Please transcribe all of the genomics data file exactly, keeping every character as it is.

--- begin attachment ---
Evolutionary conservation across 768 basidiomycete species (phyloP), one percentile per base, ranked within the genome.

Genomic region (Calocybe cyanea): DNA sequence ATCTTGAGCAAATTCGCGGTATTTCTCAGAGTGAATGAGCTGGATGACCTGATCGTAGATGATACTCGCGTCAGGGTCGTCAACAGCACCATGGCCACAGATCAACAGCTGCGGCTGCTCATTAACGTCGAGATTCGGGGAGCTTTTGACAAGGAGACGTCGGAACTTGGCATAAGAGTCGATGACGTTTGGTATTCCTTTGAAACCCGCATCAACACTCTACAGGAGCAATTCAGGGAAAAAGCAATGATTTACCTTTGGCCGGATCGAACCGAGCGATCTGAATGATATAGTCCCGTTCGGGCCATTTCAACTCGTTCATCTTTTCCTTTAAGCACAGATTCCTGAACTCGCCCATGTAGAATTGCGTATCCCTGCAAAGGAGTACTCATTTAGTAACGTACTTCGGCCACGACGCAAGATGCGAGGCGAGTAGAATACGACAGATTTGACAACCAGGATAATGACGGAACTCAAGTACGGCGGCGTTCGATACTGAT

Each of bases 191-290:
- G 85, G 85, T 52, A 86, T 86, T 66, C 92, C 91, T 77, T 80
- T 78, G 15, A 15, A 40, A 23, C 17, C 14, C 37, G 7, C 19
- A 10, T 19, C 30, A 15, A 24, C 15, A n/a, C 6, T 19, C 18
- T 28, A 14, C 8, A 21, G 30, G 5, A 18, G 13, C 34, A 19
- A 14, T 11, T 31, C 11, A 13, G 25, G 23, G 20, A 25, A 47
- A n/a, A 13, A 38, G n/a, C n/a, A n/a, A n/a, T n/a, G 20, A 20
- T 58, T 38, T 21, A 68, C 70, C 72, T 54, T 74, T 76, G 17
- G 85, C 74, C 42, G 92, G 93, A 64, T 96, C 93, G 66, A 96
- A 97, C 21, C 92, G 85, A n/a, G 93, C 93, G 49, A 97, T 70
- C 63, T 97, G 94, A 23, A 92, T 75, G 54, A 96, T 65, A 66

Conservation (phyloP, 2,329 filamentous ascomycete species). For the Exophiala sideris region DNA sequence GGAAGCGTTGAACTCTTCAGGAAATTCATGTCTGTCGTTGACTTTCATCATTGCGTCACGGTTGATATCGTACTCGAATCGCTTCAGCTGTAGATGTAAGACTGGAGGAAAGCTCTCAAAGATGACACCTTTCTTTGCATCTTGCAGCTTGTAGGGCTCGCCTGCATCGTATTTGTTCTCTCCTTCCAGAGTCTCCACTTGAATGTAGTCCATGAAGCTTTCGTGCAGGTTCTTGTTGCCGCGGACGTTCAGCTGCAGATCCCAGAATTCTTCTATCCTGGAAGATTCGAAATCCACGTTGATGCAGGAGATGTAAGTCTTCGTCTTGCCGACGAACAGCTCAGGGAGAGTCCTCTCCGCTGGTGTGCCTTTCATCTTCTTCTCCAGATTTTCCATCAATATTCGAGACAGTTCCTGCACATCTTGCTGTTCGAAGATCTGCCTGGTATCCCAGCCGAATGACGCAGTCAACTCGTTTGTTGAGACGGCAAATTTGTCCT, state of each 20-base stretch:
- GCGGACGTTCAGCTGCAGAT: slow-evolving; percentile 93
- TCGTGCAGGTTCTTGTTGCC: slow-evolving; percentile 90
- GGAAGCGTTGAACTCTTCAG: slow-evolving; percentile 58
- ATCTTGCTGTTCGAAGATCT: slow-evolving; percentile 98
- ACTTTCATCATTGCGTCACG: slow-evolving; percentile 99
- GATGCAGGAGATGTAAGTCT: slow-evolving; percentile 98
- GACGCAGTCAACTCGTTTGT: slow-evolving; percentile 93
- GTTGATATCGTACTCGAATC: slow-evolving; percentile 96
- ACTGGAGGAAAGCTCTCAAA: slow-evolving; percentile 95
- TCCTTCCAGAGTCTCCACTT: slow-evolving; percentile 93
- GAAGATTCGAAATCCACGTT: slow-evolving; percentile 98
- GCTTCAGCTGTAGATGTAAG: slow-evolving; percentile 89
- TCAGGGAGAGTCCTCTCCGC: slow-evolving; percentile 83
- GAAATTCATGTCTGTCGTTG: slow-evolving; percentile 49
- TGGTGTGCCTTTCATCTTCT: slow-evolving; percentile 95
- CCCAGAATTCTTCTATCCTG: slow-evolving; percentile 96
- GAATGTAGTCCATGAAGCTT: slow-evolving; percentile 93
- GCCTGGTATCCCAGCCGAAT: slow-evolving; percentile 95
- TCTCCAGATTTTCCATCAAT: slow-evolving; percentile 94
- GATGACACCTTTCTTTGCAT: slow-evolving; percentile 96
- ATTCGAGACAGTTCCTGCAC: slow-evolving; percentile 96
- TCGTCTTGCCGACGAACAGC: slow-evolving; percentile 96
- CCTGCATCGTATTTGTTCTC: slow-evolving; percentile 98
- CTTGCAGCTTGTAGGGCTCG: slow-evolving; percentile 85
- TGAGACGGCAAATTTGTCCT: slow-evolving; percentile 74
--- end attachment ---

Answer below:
Evolutionary conservation across 768 basidiomycete species (phyloP), one percentile per base, ranked within the genome.

Genomic region (Calocybe cyanea): DNA sequence ATCTTGAGCAAATTCGCGGTATTTCTCAGAGTGAATGAGCTGGATGACCTGATCGTAGATGATACTCGCGTCAGGGTCGTCAACAGCACCATGGCCACAGATCAACAGCTGCGGCTGCTCATTAACGTCGAGATTCGGGGAGCTTTTGACAAGGAGACGTCGGAACTTGGCATAAGAGTCGATGACGTTTGGTATTCCTTTGAAACCCGCATCAACACTCTACAGGAGCAATTCAGGGAAAAAGCAATGATTTACCTTTGGCCGGATCGAACCGAGCGATCTGAATGATATAGTCCCGTTCGGGCCATTTCAACTCGTTCATCTTTTCCTTTAAGCACAGATTCCTGAACTCGCCCATGTAGAATTGCGTATCCCTGCAAAGGAGTACTCATTTAGTAACGTACTTCGGCCACGACGCAAGATGCGAGGCGAGTAGAATACGACAGATTTGACAACCAGGATAATGACGGAACTCAAGTACGGCGGCGTTCGATACTGAT

Each of bases 191-290:
- G 85, G 85, T 52, A 86, T 86, T 66, C 92, C 91, T 77, T 80
- T 78, G 15, A 15, A 40, A 23, C 17, C 14, C 37, G 7, C 19
- A 10, T 19, C 30, A 15, A 24, C 15, A n/a, C 6, T 19, C 18
- T 28, A 14, C 8, A 21, G 30, G 5, A 18, G 13, C 34, A 19
- A 14, T 11, T 31, C 11, A 13, G 25, G 23, G 20, A 25, A 47
- A n/a, A 13, A 38, G n/a, C n/a, A n/a, A n/a, T n/a, G 20, A 20
- T 58, T 38, T 21, A 68, C 70, C 72, T 54, T 74, T 76, G 17
- G 85, C 74, C 42, G 92, G 93, A 64, T 96, C 93, G 66, A 96
- A 97, C 21, C 92, G 85, A n/a, G 93, C 93, G 49, A 97, T 70
- C 63, T 97, G 94, A 23, A 92, T 75, G 54, A 96, T 65, A 66

Conservation (phyloP, 2,329 filamentous ascomycete species). For the Exophiala sideris region DNA sequence GGAAGCGTTGAACTCTTCAGGAAATTCATGTCTGTCGTTGACTTTCATCATTGCGTCACGGTTGATATCGTACTCGAATCGCTTCAGCTGTAGATGTAAGACTGGAGGAAAGCTCTCAAAGATGACACCTTTCTTTGCATCTTGCAGCTTGTAGGGCTCGCCTGCATCGTATTTGTTCTCTCCTTCCAGAGTCTCCACTTGAATGTAGTCCATGAAGCTTTCGTGCAGGTTCTTGTTGCCGCGGACGTTCAGCTGCAGATCCCAGAATTCTTCTATCCTGGAAGATTCGAAATCCACGTTGATGCAGGAGATGTAAGTCTTCGTCTTGCCGACGAACAGCTCAGGGAGAGTCCTCTCCGCTGGTGTGCCTTTCATCTTCTTCTCCAGATTTTCCATCAATATTCGAGACAGTTCCTGCACATCTTGCTGTTCGAAGATCTGCCTGGTATCCCAGCCGAATGACGCAGTCAACTCGTTTGTTGAGACGGCAAATTTGTCCT, state of each 20-base stretch:
- GCGGACGTTCAGCTGCAGAT: slow-evolving; percentile 93
- TCGTGCAGGTTCTTGTTGCC: slow-evolving; percentile 90
- GGAAGCGTTGAACTCTTCAG: slow-evolving; percentile 58
- ATCTTGCTGTTCGAAGATCT: slow-evolving; percentile 98
- ACTTTCATCATTGCGTCACG: slow-evolving; percentile 99
- GATGCAGGAGATGTAAGTCT: slow-evolving; percentile 98
- GACGCAGTCAACTCGTTTGT: slow-evolving; percentile 93
- GTTGATATCGTACTCGAATC: slow-evolving; percentile 96
- ACTGGAGGAAAGCTCTCAAA: slow-evolving; percentile 95
- TCCTTCCAGAGTCTCCACTT: slow-evolving; percentile 93
- GAAGATTCGAAATCCACGTT: slow-evolving; percentile 98
- GCTTCAGCTGTAGATGTAAG: slow-evolving; percentile 89
- TCAGGGAGAGTCCTCTCCGC: slow-evolving; percentile 83
- GAAATTCATGTCTGTCGTTG: slow-evolving; percentile 49
- TGGTGTGCCTTTCATCTTCT: slow-evolving; percentile 95
- CCCAGAATTCTTCTATCCTG: slow-evolving; percentile 96
- GAATGTAGTCCATGAAGCTT: slow-evolving; percentile 93
- GCCTGGTATCCCAGCCGAAT: slow-evolving; percentile 95
- TCTCCAGATTTTCCATCAAT: slow-evolving; percentile 94
- GATGACACCTTTCTTTGCAT: slow-evolving; percentile 96
- ATTCGAGACAGTTCCTGCAC: slow-evolving; percentile 96
- TCGTCTTGCCGACGAACAGC: slow-evolving; percentile 96
- CCTGCATCGTATTTGTTCTC: slow-evolving; percentile 98
- CTTGCAGCTTGTAGGGCTCG: slow-evolving; percentile 85
- TGAGACGGCAAATTTGTCCT: slow-evolving; percentile 74